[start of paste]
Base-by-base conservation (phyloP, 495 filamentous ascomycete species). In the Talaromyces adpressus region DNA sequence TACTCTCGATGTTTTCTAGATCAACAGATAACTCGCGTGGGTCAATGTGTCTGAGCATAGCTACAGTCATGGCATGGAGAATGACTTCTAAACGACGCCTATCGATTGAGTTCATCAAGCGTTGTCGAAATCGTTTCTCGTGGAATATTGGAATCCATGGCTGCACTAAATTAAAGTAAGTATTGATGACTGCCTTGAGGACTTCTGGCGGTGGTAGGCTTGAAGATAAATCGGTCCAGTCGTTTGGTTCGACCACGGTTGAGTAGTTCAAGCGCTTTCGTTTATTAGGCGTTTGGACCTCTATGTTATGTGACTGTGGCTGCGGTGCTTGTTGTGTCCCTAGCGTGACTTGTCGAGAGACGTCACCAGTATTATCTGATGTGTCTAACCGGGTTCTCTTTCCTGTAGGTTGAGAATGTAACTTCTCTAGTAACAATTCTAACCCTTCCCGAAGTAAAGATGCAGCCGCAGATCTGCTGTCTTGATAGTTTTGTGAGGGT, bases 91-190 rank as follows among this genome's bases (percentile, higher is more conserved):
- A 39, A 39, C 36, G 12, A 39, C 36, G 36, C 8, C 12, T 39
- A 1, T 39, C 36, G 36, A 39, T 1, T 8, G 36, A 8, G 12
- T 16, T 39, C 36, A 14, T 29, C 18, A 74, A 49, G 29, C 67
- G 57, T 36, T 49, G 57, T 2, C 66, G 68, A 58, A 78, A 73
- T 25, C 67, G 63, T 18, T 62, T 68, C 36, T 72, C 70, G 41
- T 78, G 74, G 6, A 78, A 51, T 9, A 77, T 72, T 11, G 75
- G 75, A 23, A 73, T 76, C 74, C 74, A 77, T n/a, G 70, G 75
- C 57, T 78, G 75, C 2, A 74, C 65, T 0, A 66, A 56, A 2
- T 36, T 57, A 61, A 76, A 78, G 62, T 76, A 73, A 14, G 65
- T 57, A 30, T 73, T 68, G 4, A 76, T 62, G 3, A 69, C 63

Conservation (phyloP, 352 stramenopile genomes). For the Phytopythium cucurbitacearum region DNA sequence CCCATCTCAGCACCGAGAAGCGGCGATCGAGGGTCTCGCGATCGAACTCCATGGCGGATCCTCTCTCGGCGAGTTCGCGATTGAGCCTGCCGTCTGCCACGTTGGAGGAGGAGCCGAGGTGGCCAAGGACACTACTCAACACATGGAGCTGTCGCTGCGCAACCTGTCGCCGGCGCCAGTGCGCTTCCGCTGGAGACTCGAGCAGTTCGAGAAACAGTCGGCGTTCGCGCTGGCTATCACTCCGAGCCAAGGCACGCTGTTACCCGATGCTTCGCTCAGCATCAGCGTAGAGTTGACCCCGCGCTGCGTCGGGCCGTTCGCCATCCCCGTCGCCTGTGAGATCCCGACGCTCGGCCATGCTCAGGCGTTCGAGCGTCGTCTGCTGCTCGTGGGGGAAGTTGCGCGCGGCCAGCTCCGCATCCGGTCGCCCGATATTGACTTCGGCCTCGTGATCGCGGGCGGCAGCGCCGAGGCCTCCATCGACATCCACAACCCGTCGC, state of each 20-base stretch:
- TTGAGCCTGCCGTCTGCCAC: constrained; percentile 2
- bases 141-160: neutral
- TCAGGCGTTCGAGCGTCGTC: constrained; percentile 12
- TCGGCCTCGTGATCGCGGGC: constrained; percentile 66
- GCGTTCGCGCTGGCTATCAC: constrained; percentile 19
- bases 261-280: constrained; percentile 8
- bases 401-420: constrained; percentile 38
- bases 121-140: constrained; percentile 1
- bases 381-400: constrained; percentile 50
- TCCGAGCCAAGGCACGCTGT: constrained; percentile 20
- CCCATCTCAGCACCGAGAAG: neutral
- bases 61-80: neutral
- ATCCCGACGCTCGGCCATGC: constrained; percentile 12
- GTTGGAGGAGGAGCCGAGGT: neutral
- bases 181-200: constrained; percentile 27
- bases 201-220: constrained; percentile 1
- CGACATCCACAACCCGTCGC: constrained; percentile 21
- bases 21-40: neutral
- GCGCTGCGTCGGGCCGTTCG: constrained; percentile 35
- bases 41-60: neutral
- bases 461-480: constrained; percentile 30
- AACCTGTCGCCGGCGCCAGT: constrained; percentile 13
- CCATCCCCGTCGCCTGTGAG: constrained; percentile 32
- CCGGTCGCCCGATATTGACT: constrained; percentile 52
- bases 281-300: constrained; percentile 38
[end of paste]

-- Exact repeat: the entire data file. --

Base-by-base conservation (phyloP, 495 filamentous ascomycete species). In the Talaromyces adpressus region DNA sequence TACTCTCGATGTTTTCTAGATCAACAGATAACTCGCGTGGGTCAATGTGTCTGAGCATAGCTACAGTCATGGCATGGAGAATGACTTCTAAACGACGCCTATCGATTGAGTTCATCAAGCGTTGTCGAAATCGTTTCTCGTGGAATATTGGAATCCATGGCTGCACTAAATTAAAGTAAGTATTGATGACTGCCTTGAGGACTTCTGGCGGTGGTAGGCTTGAAGATAAATCGGTCCAGTCGTTTGGTTCGACCACGGTTGAGTAGTTCAAGCGCTTTCGTTTATTAGGCGTTTGGACCTCTATGTTATGTGACTGTGGCTGCGGTGCTTGTTGTGTCCCTAGCGTGACTTGTCGAGAGACGTCACCAGTATTATCTGATGTGTCTAACCGGGTTCTCTTTCCTGTAGGTTGAGAATGTAACTTCTCTAGTAACAATTCTAACCCTTCCCGAAGTAAAGATGCAGCCGCAGATCTGCTGTCTTGATAGTTTTGTGAGGGT, bases 91-190 rank as follows among this genome's bases (percentile, higher is more conserved):
- A 39, A 39, C 36, G 12, A 39, C 36, G 36, C 8, C 12, T 39
- A 1, T 39, C 36, G 36, A 39, T 1, T 8, G 36, A 8, G 12
- T 16, T 39, C 36, A 14, T 29, C 18, A 74, A 49, G 29, C 67
- G 57, T 36, T 49, G 57, T 2, C 66, G 68, A 58, A 78, A 73
- T 25, C 67, G 63, T 18, T 62, T 68, C 36, T 72, C 70, G 41
- T 78, G 74, G 6, A 78, A 51, T 9, A 77, T 72, T 11, G 75
- G 75, A 23, A 73, T 76, C 74, C 74, A 77, T n/a, G 70, G 75
- C 57, T 78, G 75, C 2, A 74, C 65, T 0, A 66, A 56, A 2
- T 36, T 57, A 61, A 76, A 78, G 62, T 76, A 73, A 14, G 65
- T 57, A 30, T 73, T 68, G 4, A 76, T 62, G 3, A 69, C 63

Conservation (phyloP, 352 stramenopile genomes). For the Phytopythium cucurbitacearum region DNA sequence CCCATCTCAGCACCGAGAAGCGGCGATCGAGGGTCTCGCGATCGAACTCCATGGCGGATCCTCTCTCGGCGAGTTCGCGATTGAGCCTGCCGTCTGCCACGTTGGAGGAGGAGCCGAGGTGGCCAAGGACACTACTCAACACATGGAGCTGTCGCTGCGCAACCTGTCGCCGGCGCCAGTGCGCTTCCGCTGGAGACTCGAGCAGTTCGAGAAACAGTCGGCGTTCGCGCTGGCTATCACTCCGAGCCAAGGCACGCTGTTACCCGATGCTTCGCTCAGCATCAGCGTAGAGTTGACCCCGCGCTGCGTCGGGCCGTTCGCCATCCCCGTCGCCTGTGAGATCCCGACGCTCGGCCATGCTCAGGCGTTCGAGCGTCGTCTGCTGCTCGTGGGGGAAGTTGCGCGCGGCCAGCTCCGCATCCGGTCGCCCGATATTGACTTCGGCCTCGTGATCGCGGGCGGCAGCGCCGAGGCCTCCATCGACATCCACAACCCGTCGC, state of each 20-base stretch:
- TTGAGCCTGCCGTCTGCCAC: constrained; percentile 2
- bases 141-160: neutral
- TCAGGCGTTCGAGCGTCGTC: constrained; percentile 12
- TCGGCCTCGTGATCGCGGGC: constrained; percentile 66
- GCGTTCGCGCTGGCTATCAC: constrained; percentile 19
- bases 261-280: constrained; percentile 8
- bases 401-420: constrained; percentile 38
- bases 121-140: constrained; percentile 1
- bases 381-400: constrained; percentile 50
- TCCGAGCCAAGGCACGCTGT: constrained; percentile 20
- CCCATCTCAGCACCGAGAAG: neutral
- bases 61-80: neutral
- ATCCCGACGCTCGGCCATGC: constrained; percentile 12
- GTTGGAGGAGGAGCCGAGGT: neutral
- bases 181-200: constrained; percentile 27
- bases 201-220: constrained; percentile 1
- CGACATCCACAACCCGTCGC: constrained; percentile 21
- bases 21-40: neutral
- GCGCTGCGTCGGGCCGTTCG: constrained; percentile 35
- bases 41-60: neutral
- bases 461-480: constrained; percentile 30
- AACCTGTCGCCGGCGCCAGT: constrained; percentile 13
- CCATCCCCGTCGCCTGTGAG: constrained; percentile 32
- CCGGTCGCCCGATATTGACT: constrained; percentile 52
- bases 281-300: constrained; percentile 38